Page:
Romania – Legislative election

In Romania the legislative election was held on Sunday. The vote was for both the Chamber of Deputies and the Senate. Here are the official results:

The Chamber of Deputies

  • The Social Liberal Union – 58.63 percent (273 seats)
  • The Right Romania Alliance (ARD) – 16.5 percent (56 seats)
  • The People’s Party-Dan Diaconescu (PP-DD) – 13.99 percent (47 seats)
  • Hungarian Democratic Union of Romania (UDMR) – 5.13 percent (18 seats)

The Senate

  • The Social Liberal Union – 60.1 percent (122 seats)
  • The Right Romania Alliance (ARD) – 16.7 percent (24 seats)
  • The People’s Party-Dan Diaconescu (PP-DD) – 14.65 percent (21 seats)
  • Hungarian Democratic Union of Romania (UDMR) – 5.23 percent (9 seats)

Agerpress reports that 18 minority lists will also win one seat each. Turnout was low at 41.76 percent. Indeed, two local/regional referendums were ruled invalid because of low turnout.

So, the incumbent government has been returned with a huge majority. Indeed, the victory is large enough for constitutional amendments to be proposed by the majority. Any such amendments will still have to be approved in a referendum. However, the government’s majority is so large that it may be able to change the referendum rules to make it easier to pass the amendments that the government wants.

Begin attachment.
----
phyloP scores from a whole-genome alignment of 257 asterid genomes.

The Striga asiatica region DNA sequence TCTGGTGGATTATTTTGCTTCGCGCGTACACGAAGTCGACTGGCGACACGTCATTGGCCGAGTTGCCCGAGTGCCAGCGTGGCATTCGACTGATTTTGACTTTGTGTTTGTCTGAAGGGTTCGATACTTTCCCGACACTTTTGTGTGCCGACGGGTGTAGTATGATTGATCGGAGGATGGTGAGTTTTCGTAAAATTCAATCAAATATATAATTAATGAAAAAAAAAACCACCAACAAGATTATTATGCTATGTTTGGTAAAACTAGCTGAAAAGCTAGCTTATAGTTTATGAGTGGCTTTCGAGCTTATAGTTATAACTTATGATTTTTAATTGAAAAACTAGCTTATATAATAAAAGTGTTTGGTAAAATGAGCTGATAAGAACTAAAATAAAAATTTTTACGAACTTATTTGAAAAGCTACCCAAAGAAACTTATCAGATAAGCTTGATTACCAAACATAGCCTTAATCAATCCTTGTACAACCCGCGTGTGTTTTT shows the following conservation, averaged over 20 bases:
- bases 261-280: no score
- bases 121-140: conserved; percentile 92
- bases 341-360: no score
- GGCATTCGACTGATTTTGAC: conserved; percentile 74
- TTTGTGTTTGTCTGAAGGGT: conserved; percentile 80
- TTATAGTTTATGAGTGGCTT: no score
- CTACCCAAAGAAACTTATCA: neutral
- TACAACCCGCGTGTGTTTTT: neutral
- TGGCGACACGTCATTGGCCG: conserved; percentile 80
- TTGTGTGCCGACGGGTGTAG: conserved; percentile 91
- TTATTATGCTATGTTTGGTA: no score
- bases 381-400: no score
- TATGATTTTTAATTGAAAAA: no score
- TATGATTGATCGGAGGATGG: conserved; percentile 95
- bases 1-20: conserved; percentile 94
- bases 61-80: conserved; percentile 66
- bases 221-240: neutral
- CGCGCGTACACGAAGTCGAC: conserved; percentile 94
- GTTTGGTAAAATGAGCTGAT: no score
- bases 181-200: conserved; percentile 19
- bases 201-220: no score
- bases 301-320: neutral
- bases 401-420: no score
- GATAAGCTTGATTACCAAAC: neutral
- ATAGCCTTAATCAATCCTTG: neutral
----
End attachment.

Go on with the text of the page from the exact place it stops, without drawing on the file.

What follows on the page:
For the time being, there is still a period of cohabitation. Before the election, the USL was worried that they would win the election but President Băsescu would try to appoint a maverick USL figure as PM in the hope of either splitting the party or at least reducing the authority of the current PM and party leader, Victor Ponta. However, the scale of the victory is likely to make this very difficult. For President Băsescu, the fear is that he will face another impeachment vote, which is likely to be passed. This time the turnout in the referendum may be high enough to dismiss him. The USL has also talked about revising the constitution more generally to weaken the powers of the president.

So, the election is over but the consequences are still likely to be felt in the coming months.

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